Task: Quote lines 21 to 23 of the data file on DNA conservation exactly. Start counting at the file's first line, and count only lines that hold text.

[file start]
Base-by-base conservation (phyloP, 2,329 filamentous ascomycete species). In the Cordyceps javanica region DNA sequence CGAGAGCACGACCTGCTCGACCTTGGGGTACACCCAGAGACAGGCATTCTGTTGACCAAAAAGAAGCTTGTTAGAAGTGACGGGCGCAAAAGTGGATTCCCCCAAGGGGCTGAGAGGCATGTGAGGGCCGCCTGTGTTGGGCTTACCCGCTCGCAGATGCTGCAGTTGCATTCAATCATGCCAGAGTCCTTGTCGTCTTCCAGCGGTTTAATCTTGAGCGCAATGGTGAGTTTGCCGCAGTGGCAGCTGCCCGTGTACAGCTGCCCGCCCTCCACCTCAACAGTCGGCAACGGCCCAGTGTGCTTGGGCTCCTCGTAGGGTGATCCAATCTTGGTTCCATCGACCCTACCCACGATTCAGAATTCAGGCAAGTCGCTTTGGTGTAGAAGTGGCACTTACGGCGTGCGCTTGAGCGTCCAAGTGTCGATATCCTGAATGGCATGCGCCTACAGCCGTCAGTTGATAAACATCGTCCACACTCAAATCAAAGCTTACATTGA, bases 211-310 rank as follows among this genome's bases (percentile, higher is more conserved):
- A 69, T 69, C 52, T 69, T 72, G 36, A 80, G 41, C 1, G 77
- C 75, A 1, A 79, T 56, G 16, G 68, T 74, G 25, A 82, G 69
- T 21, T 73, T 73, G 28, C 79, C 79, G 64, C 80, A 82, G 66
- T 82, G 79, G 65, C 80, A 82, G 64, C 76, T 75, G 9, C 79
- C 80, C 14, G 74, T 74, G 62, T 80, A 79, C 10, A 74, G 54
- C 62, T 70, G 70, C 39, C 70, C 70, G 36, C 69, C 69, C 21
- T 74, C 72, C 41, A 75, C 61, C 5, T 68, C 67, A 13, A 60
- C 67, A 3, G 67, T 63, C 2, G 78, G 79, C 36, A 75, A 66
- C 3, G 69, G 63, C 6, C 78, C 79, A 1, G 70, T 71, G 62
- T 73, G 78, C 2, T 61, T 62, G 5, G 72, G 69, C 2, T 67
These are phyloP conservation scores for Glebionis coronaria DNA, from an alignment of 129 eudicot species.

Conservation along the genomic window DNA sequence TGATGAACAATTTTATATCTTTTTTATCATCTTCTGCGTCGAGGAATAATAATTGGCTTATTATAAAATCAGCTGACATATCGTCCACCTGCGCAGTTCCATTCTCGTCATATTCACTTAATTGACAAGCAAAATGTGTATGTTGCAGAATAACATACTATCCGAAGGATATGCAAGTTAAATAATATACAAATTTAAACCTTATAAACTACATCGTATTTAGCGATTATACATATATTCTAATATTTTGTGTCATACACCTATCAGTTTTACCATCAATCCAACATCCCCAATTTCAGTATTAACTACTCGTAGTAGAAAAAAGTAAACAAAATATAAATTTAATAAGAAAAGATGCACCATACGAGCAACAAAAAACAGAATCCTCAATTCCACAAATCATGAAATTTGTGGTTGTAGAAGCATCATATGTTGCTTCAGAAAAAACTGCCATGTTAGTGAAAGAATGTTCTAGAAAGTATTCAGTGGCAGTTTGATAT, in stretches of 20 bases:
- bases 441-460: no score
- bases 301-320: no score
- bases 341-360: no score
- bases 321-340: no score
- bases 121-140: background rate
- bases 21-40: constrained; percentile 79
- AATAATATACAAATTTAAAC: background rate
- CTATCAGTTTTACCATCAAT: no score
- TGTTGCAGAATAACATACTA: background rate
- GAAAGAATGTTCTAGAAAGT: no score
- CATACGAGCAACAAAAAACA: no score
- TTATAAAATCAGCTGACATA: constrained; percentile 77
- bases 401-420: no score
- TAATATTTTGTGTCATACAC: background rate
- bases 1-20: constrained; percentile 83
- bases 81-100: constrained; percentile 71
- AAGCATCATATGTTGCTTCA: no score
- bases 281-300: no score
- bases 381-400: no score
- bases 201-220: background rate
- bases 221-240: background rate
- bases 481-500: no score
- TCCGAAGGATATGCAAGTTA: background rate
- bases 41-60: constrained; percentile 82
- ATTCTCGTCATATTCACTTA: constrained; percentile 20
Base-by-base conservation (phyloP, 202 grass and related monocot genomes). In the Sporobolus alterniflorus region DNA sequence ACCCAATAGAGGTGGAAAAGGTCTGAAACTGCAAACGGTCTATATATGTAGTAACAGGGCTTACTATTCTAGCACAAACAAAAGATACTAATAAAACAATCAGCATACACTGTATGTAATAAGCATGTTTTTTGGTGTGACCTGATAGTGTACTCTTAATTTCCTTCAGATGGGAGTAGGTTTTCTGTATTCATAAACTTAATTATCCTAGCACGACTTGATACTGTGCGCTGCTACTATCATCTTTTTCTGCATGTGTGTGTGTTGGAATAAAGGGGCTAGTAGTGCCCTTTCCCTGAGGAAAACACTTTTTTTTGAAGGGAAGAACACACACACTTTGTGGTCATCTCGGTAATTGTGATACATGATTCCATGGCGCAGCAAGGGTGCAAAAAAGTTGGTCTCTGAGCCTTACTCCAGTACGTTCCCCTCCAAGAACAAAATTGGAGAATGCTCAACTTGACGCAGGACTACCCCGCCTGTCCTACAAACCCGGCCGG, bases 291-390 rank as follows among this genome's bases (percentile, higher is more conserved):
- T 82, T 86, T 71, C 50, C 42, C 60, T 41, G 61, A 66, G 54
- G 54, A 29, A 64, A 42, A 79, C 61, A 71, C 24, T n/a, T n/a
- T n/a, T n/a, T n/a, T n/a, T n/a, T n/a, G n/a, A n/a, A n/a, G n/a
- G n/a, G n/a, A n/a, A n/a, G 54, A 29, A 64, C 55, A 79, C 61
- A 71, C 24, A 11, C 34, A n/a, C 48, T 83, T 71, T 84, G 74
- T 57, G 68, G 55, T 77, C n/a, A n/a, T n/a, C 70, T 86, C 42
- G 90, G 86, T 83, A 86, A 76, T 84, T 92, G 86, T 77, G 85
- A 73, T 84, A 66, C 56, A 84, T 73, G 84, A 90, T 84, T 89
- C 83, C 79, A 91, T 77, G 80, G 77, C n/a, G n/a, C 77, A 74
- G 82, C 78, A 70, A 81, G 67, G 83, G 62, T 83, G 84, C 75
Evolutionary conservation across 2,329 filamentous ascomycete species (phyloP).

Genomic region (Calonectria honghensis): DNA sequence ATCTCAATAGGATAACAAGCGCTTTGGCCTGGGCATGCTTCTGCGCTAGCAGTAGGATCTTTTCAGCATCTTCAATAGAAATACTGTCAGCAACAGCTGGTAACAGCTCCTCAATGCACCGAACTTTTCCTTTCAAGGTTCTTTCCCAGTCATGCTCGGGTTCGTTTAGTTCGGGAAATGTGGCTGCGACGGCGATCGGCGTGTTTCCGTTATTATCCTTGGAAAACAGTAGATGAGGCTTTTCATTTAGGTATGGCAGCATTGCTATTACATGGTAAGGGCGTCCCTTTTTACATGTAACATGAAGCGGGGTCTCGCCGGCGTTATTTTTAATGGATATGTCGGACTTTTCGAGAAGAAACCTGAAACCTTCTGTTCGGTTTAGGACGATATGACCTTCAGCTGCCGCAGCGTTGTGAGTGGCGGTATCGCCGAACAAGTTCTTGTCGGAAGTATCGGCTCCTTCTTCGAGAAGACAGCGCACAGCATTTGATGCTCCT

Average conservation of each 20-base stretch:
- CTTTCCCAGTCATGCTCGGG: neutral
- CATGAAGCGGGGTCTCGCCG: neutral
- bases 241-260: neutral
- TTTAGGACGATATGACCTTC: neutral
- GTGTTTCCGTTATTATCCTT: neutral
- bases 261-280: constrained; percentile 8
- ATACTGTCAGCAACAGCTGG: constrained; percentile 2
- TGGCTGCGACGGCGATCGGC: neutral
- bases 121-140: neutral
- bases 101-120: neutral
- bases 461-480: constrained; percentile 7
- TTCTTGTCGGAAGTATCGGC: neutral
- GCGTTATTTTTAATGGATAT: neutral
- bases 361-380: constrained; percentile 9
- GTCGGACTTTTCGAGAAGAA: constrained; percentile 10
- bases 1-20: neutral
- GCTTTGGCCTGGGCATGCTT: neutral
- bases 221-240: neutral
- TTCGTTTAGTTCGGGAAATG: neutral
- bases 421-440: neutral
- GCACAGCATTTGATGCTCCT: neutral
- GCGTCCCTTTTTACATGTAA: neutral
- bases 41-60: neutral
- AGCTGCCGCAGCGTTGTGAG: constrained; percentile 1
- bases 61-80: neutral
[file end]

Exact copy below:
- CTATCAGTTTTACCATCAAT: no score
- TGTTGCAGAATAACATACTA: background rate
- GAAAGAATGTTCTAGAAAGT: no score